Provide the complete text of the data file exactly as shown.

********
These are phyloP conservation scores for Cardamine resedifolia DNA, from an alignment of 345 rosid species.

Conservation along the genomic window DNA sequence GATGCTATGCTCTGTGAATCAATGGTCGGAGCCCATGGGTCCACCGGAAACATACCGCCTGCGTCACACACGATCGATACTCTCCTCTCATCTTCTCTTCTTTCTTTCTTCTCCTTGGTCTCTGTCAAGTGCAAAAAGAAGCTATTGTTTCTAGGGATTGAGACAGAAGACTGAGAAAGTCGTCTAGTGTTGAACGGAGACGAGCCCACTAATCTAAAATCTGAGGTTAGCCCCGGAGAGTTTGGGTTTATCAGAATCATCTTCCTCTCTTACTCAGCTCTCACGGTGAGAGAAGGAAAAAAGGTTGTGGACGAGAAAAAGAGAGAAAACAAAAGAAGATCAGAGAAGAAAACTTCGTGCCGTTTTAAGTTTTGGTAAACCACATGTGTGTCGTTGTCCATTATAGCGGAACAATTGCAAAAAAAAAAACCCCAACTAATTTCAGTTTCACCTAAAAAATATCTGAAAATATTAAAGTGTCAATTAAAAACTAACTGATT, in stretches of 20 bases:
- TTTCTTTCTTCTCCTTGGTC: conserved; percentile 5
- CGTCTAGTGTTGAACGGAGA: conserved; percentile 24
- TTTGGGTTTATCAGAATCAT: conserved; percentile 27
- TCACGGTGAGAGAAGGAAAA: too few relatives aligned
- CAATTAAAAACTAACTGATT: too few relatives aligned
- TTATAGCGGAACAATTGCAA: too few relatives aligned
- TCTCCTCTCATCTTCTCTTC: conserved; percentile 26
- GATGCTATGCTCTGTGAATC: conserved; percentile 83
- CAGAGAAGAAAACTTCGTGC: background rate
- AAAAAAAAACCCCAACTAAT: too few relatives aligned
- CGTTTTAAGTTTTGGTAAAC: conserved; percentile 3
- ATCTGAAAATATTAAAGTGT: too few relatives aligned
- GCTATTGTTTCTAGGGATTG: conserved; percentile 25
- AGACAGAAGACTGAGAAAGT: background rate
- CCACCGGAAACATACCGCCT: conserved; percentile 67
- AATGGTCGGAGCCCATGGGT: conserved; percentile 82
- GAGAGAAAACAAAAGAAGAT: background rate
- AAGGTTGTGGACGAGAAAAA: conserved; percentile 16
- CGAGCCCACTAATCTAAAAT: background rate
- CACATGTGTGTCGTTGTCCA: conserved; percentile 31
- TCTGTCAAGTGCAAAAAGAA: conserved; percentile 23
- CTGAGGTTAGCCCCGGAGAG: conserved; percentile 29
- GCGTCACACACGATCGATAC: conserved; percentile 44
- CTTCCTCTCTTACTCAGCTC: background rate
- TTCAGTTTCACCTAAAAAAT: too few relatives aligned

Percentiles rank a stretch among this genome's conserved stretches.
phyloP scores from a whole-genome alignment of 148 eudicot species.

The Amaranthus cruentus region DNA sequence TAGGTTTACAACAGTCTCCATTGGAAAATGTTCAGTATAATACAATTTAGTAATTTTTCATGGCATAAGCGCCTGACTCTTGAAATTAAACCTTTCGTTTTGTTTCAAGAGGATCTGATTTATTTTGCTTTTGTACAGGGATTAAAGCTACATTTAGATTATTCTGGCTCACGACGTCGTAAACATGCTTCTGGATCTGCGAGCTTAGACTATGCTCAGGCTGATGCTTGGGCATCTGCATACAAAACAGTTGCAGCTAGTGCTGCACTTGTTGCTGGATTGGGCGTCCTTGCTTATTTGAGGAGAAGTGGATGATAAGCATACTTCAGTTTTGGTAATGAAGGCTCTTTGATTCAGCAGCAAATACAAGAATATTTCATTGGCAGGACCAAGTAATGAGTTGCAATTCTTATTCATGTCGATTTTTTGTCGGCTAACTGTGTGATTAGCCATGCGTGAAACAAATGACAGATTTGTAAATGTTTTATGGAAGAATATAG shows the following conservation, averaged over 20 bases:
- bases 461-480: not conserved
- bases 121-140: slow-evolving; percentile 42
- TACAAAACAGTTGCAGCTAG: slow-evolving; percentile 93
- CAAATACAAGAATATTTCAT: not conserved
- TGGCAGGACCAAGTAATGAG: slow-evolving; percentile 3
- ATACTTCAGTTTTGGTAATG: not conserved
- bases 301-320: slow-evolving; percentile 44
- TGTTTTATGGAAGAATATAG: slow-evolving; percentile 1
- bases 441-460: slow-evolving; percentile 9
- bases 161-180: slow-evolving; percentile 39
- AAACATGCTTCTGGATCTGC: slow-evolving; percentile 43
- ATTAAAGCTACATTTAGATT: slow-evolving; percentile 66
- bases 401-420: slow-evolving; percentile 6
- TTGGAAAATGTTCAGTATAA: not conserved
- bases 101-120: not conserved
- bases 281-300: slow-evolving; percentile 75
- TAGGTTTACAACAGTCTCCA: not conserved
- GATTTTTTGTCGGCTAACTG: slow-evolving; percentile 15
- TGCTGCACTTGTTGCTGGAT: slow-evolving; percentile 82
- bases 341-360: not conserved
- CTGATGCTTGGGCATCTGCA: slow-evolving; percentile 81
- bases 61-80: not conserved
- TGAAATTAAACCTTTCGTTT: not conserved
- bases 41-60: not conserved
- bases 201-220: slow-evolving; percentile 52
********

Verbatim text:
These are phyloP conservation scores for Cardamine resedifolia DNA, from an alignment of 345 rosid species.

Conservation along the genomic window DNA sequence GATGCTATGCTCTGTGAATCAATGGTCGGAGCCCATGGGTCCACCGGAAACATACCGCCTGCGTCACACACGATCGATACTCTCCTCTCATCTTCTCTTCTTTCTTTCTTCTCCTTGGTCTCTGTCAAGTGCAAAAAGAAGCTATTGTTTCTAGGGATTGAGACAGAAGACTGAGAAAGTCGTCTAGTGTTGAACGGAGACGAGCCCACTAATCTAAAATCTGAGGTTAGCCCCGGAGAGTTTGGGTTTATCAGAATCATCTTCCTCTCTTACTCAGCTCTCACGGTGAGAGAAGGAAAAAAGGTTGTGGACGAGAAAAAGAGAGAAAACAAAAGAAGATCAGAGAAGAAAACTTCGTGCCGTTTTAAGTTTTGGTAAACCACATGTGTGTCGTTGTCCATTATAGCGGAACAATTGCAAAAAAAAAAACCCCAACTAATTTCAGTTTCACCTAAAAAATATCTGAAAATATTAAAGTGTCAATTAAAAACTAACTGATT, in stretches of 20 bases:
- TTTCTTTCTTCTCCTTGGTC: conserved; percentile 5
- CGTCTAGTGTTGAACGGAGA: conserved; percentile 24
- TTTGGGTTTATCAGAATCAT: conserved; percentile 27
- TCACGGTGAGAGAAGGAAAA: too few relatives aligned
- CAATTAAAAACTAACTGATT: too few relatives aligned
- TTATAGCGGAACAATTGCAA: too few relatives aligned
- TCTCCTCTCATCTTCTCTTC: conserved; percentile 26
- GATGCTATGCTCTGTGAATC: conserved; percentile 83
- CAGAGAAGAAAACTTCGTGC: background rate
- AAAAAAAAACCCCAACTAAT: too few relatives aligned
- CGTTTTAAGTTTTGGTAAAC: conserved; percentile 3
- ATCTGAAAATATTAAAGTGT: too few relatives aligned
- GCTATTGTTTCTAGGGATTG: conserved; percentile 25
- AGACAGAAGACTGAGAAAGT: background rate
- CCACCGGAAACATACCGCCT: conserved; percentile 67
- AATGGTCGGAGCCCATGGGT: conserved; percentile 82
- GAGAGAAAACAAAAGAAGAT: background rate
- AAGGTTGTGGACGAGAAAAA: conserved; percentile 16
- CGAGCCCACTAATCTAAAAT: background rate
- CACATGTGTGTCGTTGTCCA: conserved; percentile 31
- TCTGTCAAGTGCAAAAAGAA: conserved; percentile 23
- CTGAGGTTAGCCCCGGAGAG: conserved; percentile 29
- GCGTCACACACGATCGATAC: conserved; percentile 44
- CTTCCTCTCTTACTCAGCTC: background rate
- TTCAGTTTCACCTAAAAAAT: too few relatives aligned

Percentiles rank a stretch among this genome's conserved stretches.
phyloP scores from a whole-genome alignment of 148 eudicot species.

The Amaranthus cruentus region DNA sequence TAGGTTTACAACAGTCTCCATTGGAAAATGTTCAGTATAATACAATTTAGTAATTTTTCATGGCATAAGCGCCTGACTCTTGAAATTAAACCTTTCGTTTTGTTTCAAGAGGATCTGATTTATTTTGCTTTTGTACAGGGATTAAAGCTACATTTAGATTATTCTGGCTCACGACGTCGTAAACATGCTTCTGGATCTGCGAGCTTAGACTATGCTCAGGCTGATGCTTGGGCATCTGCATACAAAACAGTTGCAGCTAGTGCTGCACTTGTTGCTGGATTGGGCGTCCTTGCTTATTTGAGGAGAAGTGGATGATAAGCATACTTCAGTTTTGGTAATGAAGGCTCTTTGATTCAGCAGCAAATACAAGAATATTTCATTGGCAGGACCAAGTAATGAGTTGCAATTCTTATTCATGTCGATTTTTTGTCGGCTAACTGTGTGATTAGCCATGCGTGAAACAAATGACAGATTTGTAAATGTTTTATGGAAGAATATAG shows the following conservation, averaged over 20 bases:
- bases 461-480: not conserved
- bases 121-140: slow-evolving; percentile 42
- TACAAAACAGTTGCAGCTAG: slow-evolving; percentile 93
- CAAATACAAGAATATTTCAT: not conserved
- TGGCAGGACCAAGTAATGAG: slow-evolving; percentile 3
- ATACTTCAGTTTTGGTAATG: not conserved
- bases 301-320: slow-evolving; percentile 44
- TGTTTTATGGAAGAATATAG: slow-evolving; percentile 1
- bases 441-460: slow-evolving; percentile 9
- bases 161-180: slow-evolving; percentile 39
- AAACATGCTTCTGGATCTGC: slow-evolving; percentile 43
- ATTAAAGCTACATTTAGATT: slow-evolving; percentile 66
- bases 401-420: slow-evolving; percentile 6
- TTGGAAAATGTTCAGTATAA: not conserved
- bases 101-120: not conserved
- bases 281-300: slow-evolving; percentile 75
- TAGGTTTACAACAGTCTCCA: not conserved
- GATTTTTTGTCGGCTAACTG: slow-evolving; percentile 15
- TGCTGCACTTGTTGCTGGAT: slow-evolving; percentile 82
- bases 341-360: not conserved
- CTGATGCTTGGGCATCTGCA: slow-evolving; percentile 81
- bases 61-80: not conserved
- TGAAATTAAACCTTTCGTTT: not conserved
- bases 41-60: not conserved
- bases 201-220: slow-evolving; percentile 52